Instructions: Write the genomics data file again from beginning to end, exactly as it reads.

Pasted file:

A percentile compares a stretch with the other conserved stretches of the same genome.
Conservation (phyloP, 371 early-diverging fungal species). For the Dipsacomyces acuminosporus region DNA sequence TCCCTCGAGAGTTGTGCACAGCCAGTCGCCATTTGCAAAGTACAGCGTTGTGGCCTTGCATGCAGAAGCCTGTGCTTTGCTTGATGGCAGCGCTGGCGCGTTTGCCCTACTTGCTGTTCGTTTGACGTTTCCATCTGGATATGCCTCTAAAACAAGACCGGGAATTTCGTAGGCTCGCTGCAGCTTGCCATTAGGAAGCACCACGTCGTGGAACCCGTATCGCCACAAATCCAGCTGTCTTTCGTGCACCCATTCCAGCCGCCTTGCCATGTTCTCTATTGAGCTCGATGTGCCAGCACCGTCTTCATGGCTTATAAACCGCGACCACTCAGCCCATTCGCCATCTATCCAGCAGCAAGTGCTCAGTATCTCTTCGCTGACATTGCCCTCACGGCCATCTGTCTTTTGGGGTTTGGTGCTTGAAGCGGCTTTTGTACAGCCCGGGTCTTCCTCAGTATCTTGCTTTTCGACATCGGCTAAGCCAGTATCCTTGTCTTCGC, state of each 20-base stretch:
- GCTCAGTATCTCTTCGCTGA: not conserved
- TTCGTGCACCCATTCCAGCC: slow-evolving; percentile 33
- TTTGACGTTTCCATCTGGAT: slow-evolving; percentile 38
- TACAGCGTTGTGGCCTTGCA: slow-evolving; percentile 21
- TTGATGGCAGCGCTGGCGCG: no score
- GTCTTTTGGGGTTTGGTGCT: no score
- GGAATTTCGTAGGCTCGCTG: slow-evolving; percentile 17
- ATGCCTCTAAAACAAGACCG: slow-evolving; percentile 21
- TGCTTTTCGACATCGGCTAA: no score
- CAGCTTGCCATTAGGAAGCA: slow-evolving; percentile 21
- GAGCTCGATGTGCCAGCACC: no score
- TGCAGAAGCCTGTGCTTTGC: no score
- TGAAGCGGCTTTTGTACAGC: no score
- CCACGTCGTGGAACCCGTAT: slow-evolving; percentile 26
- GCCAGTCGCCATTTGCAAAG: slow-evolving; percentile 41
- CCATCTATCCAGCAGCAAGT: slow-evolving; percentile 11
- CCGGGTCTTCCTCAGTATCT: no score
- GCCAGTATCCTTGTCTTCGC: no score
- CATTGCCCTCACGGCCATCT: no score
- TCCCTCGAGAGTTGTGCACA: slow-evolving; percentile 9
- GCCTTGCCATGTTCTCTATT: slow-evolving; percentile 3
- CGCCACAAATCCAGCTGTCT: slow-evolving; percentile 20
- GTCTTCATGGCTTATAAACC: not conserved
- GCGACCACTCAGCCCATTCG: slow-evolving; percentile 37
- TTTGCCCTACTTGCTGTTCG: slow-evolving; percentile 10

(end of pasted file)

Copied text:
A percentile compares a stretch with the other conserved stretches of the same genome.
Conservation (phyloP, 371 early-diverging fungal species). For the Dipsacomyces acuminosporus region DNA sequence TCCCTCGAGAGTTGTGCACAGCCAGTCGCCATTTGCAAAGTACAGCGTTGTGGCCTTGCATGCAGAAGCCTGTGCTTTGCTTGATGGCAGCGCTGGCGCGTTTGCCCTACTTGCTGTTCGTTTGACGTTTCCATCTGGATATGCCTCTAAAACAAGACCGGGAATTTCGTAGGCTCGCTGCAGCTTGCCATTAGGAAGCACCACGTCGTGGAACCCGTATCGCCACAAATCCAGCTGTCTTTCGTGCACCCATTCCAGCCGCCTTGCCATGTTCTCTATTGAGCTCGATGTGCCAGCACCGTCTTCATGGCTTATAAACCGCGACCACTCAGCCCATTCGCCATCTATCCAGCAGCAAGTGCTCAGTATCTCTTCGCTGACATTGCCCTCACGGCCATCTGTCTTTTGGGGTTTGGTGCTTGAAGCGGCTTTTGTACAGCCCGGGTCTTCCTCAGTATCTTGCTTTTCGACATCGGCTAAGCCAGTATCCTTGTCTTCGC, state of each 20-base stretch:
- GCTCAGTATCTCTTCGCTGA: not conserved
- TTCGTGCACCCATTCCAGCC: slow-evolving; percentile 33
- TTTGACGTTTCCATCTGGAT: slow-evolving; percentile 38
- TACAGCGTTGTGGCCTTGCA: slow-evolving; percentile 21
- TTGATGGCAGCGCTGGCGCG: no score
- GTCTTTTGGGGTTTGGTGCT: no score
- GGAATTTCGTAGGCTCGCTG: slow-evolving; percentile 17
- ATGCCTCTAAAACAAGACCG: slow-evolving; percentile 21
- TGCTTTTCGACATCGGCTAA: no score
- CAGCTTGCCATTAGGAAGCA: slow-evolving; percentile 21
- GAGCTCGATGTGCCAGCACC: no score
- TGCAGAAGCCTGTGCTTTGC: no score
- TGAAGCGGCTTTTGTACAGC: no score
- CCACGTCGTGGAACCCGTAT: slow-evolving; percentile 26
- GCCAGTCGCCATTTGCAAAG: slow-evolving; percentile 41
- CCATCTATCCAGCAGCAAGT: slow-evolving; percentile 11
- CCGGGTCTTCCTCAGTATCT: no score
- GCCAGTATCCTTGTCTTCGC: no score
- CATTGCCCTCACGGCCATCT: no score
- TCCCTCGAGAGTTGTGCACA: slow-evolving; percentile 9
- GCCTTGCCATGTTCTCTATT: slow-evolving; percentile 3
- CGCCACAAATCCAGCTGTCT: slow-evolving; percentile 20
- GTCTTCATGGCTTATAAACC: not conserved
- GCGACCACTCAGCCCATTCG: slow-evolving; percentile 37
- TTTGCCCTACTTGCTGTTCG: slow-evolving; percentile 10